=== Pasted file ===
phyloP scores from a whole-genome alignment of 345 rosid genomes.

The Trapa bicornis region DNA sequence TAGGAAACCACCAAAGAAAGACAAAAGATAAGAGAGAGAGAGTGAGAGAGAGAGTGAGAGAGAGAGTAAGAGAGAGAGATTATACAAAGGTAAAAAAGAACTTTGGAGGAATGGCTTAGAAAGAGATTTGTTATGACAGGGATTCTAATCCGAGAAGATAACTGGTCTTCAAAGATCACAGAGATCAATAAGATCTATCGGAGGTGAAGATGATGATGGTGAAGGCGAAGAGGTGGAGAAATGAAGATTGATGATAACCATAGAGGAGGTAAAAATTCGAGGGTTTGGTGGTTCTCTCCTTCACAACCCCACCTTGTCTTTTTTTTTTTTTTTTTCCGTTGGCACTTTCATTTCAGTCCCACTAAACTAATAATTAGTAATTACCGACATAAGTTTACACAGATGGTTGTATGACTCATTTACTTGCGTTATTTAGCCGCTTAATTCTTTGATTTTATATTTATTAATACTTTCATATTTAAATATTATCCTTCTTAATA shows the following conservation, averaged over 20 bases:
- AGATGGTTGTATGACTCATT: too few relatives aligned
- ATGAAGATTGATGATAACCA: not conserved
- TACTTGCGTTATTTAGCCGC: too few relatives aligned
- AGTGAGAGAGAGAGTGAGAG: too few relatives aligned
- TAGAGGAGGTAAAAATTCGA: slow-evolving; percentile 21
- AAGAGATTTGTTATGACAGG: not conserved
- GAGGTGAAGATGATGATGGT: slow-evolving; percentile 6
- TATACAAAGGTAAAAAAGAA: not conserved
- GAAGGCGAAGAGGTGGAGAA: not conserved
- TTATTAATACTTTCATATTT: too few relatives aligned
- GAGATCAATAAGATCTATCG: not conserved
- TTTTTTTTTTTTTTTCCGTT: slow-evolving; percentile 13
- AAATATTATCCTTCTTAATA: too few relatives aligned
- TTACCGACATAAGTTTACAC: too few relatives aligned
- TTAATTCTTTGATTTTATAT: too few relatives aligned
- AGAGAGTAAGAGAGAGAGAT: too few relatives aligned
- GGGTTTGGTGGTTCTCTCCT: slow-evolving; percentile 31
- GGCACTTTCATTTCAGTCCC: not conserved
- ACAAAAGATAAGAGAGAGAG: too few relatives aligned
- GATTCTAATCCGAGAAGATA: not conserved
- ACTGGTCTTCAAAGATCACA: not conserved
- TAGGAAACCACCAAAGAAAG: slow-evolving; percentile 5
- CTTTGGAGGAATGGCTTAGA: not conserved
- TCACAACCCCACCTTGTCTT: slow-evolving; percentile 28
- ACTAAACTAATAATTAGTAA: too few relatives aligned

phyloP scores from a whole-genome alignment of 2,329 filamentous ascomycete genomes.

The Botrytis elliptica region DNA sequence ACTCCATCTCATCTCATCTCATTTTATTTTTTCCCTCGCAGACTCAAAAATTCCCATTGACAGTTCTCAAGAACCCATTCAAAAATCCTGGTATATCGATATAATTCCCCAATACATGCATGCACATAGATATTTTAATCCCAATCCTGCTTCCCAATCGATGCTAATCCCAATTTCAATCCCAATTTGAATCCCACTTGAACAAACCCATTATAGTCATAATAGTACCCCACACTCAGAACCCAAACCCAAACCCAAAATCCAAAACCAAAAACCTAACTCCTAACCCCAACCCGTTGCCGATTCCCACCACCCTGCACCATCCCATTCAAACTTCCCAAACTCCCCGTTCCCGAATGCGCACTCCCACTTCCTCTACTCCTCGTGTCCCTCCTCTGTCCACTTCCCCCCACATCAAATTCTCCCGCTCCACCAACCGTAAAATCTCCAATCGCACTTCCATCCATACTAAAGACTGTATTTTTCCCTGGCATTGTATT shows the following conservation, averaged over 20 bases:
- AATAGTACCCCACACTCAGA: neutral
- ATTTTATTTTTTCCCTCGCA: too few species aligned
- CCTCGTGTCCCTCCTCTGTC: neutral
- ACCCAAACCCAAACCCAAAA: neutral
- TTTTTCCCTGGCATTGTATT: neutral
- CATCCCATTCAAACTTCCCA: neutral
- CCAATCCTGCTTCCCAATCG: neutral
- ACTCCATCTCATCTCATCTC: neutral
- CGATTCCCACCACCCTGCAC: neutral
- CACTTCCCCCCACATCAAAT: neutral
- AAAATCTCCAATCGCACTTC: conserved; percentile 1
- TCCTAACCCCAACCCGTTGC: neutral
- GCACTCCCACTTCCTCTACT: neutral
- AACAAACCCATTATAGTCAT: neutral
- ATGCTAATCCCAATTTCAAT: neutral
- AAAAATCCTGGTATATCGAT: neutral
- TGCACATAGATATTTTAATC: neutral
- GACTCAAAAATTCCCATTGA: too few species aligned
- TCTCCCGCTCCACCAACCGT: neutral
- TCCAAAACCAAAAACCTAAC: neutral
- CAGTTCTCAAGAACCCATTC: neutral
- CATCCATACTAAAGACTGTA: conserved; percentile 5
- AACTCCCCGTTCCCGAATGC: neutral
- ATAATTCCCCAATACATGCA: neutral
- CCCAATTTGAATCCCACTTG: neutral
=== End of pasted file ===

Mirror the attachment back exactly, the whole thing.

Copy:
phyloP scores from a whole-genome alignment of 345 rosid genomes.

The Trapa bicornis region DNA sequence TAGGAAACCACCAAAGAAAGACAAAAGATAAGAGAGAGAGAGTGAGAGAGAGAGTGAGAGAGAGAGTAAGAGAGAGAGATTATACAAAGGTAAAAAAGAACTTTGGAGGAATGGCTTAGAAAGAGATTTGTTATGACAGGGATTCTAATCCGAGAAGATAACTGGTCTTCAAAGATCACAGAGATCAATAAGATCTATCGGAGGTGAAGATGATGATGGTGAAGGCGAAGAGGTGGAGAAATGAAGATTGATGATAACCATAGAGGAGGTAAAAATTCGAGGGTTTGGTGGTTCTCTCCTTCACAACCCCACCTTGTCTTTTTTTTTTTTTTTTTCCGTTGGCACTTTCATTTCAGTCCCACTAAACTAATAATTAGTAATTACCGACATAAGTTTACACAGATGGTTGTATGACTCATTTACTTGCGTTATTTAGCCGCTTAATTCTTTGATTTTATATTTATTAATACTTTCATATTTAAATATTATCCTTCTTAATA shows the following conservation, averaged over 20 bases:
- AGATGGTTGTATGACTCATT: too few relatives aligned
- ATGAAGATTGATGATAACCA: not conserved
- TACTTGCGTTATTTAGCCGC: too few relatives aligned
- AGTGAGAGAGAGAGTGAGAG: too few relatives aligned
- TAGAGGAGGTAAAAATTCGA: slow-evolving; percentile 21
- AAGAGATTTGTTATGACAGG: not conserved
- GAGGTGAAGATGATGATGGT: slow-evolving; percentile 6
- TATACAAAGGTAAAAAAGAA: not conserved
- GAAGGCGAAGAGGTGGAGAA: not conserved
- TTATTAATACTTTCATATTT: too few relatives aligned
- GAGATCAATAAGATCTATCG: not conserved
- TTTTTTTTTTTTTTTCCGTT: slow-evolving; percentile 13
- AAATATTATCCTTCTTAATA: too few relatives aligned
- TTACCGACATAAGTTTACAC: too few relatives aligned
- TTAATTCTTTGATTTTATAT: too few relatives aligned
- AGAGAGTAAGAGAGAGAGAT: too few relatives aligned
- GGGTTTGGTGGTTCTCTCCT: slow-evolving; percentile 31
- GGCACTTTCATTTCAGTCCC: not conserved
- ACAAAAGATAAGAGAGAGAG: too few relatives aligned
- GATTCTAATCCGAGAAGATA: not conserved
- ACTGGTCTTCAAAGATCACA: not conserved
- TAGGAAACCACCAAAGAAAG: slow-evolving; percentile 5
- CTTTGGAGGAATGGCTTAGA: not conserved
- TCACAACCCCACCTTGTCTT: slow-evolving; percentile 28
- ACTAAACTAATAATTAGTAA: too few relatives aligned

phyloP scores from a whole-genome alignment of 2,329 filamentous ascomycete genomes.

The Botrytis elliptica region DNA sequence ACTCCATCTCATCTCATCTCATTTTATTTTTTCCCTCGCAGACTCAAAAATTCCCATTGACAGTTCTCAAGAACCCATTCAAAAATCCTGGTATATCGATATAATTCCCCAATACATGCATGCACATAGATATTTTAATCCCAATCCTGCTTCCCAATCGATGCTAATCCCAATTTCAATCCCAATTTGAATCCCACTTGAACAAACCCATTATAGTCATAATAGTACCCCACACTCAGAACCCAAACCCAAACCCAAAATCCAAAACCAAAAACCTAACTCCTAACCCCAACCCGTTGCCGATTCCCACCACCCTGCACCATCCCATTCAAACTTCCCAAACTCCCCGTTCCCGAATGCGCACTCCCACTTCCTCTACTCCTCGTGTCCCTCCTCTGTCCACTTCCCCCCACATCAAATTCTCCCGCTCCACCAACCGTAAAATCTCCAATCGCACTTCCATCCATACTAAAGACTGTATTTTTCCCTGGCATTGTATT shows the following conservation, averaged over 20 bases:
- AATAGTACCCCACACTCAGA: neutral
- ATTTTATTTTTTCCCTCGCA: too few species aligned
- CCTCGTGTCCCTCCTCTGTC: neutral
- ACCCAAACCCAAACCCAAAA: neutral
- TTTTTCCCTGGCATTGTATT: neutral
- CATCCCATTCAAACTTCCCA: neutral
- CCAATCCTGCTTCCCAATCG: neutral
- ACTCCATCTCATCTCATCTC: neutral
- CGATTCCCACCACCCTGCAC: neutral
- CACTTCCCCCCACATCAAAT: neutral
- AAAATCTCCAATCGCACTTC: conserved; percentile 1
- TCCTAACCCCAACCCGTTGC: neutral
- GCACTCCCACTTCCTCTACT: neutral
- AACAAACCCATTATAGTCAT: neutral
- ATGCTAATCCCAATTTCAAT: neutral
- AAAAATCCTGGTATATCGAT: neutral
- TGCACATAGATATTTTAATC: neutral
- GACTCAAAAATTCCCATTGA: too few species aligned
- TCTCCCGCTCCACCAACCGT: neutral
- TCCAAAACCAAAAACCTAAC: neutral
- CAGTTCTCAAGAACCCATTC: neutral
- CATCCATACTAAAGACTGTA: conserved; percentile 5
- AACTCCCCGTTCCCGAATGC: neutral
- ATAATTCCCCAATACATGCA: neutral
- CCCAATTTGAATCCCACTTG: neutral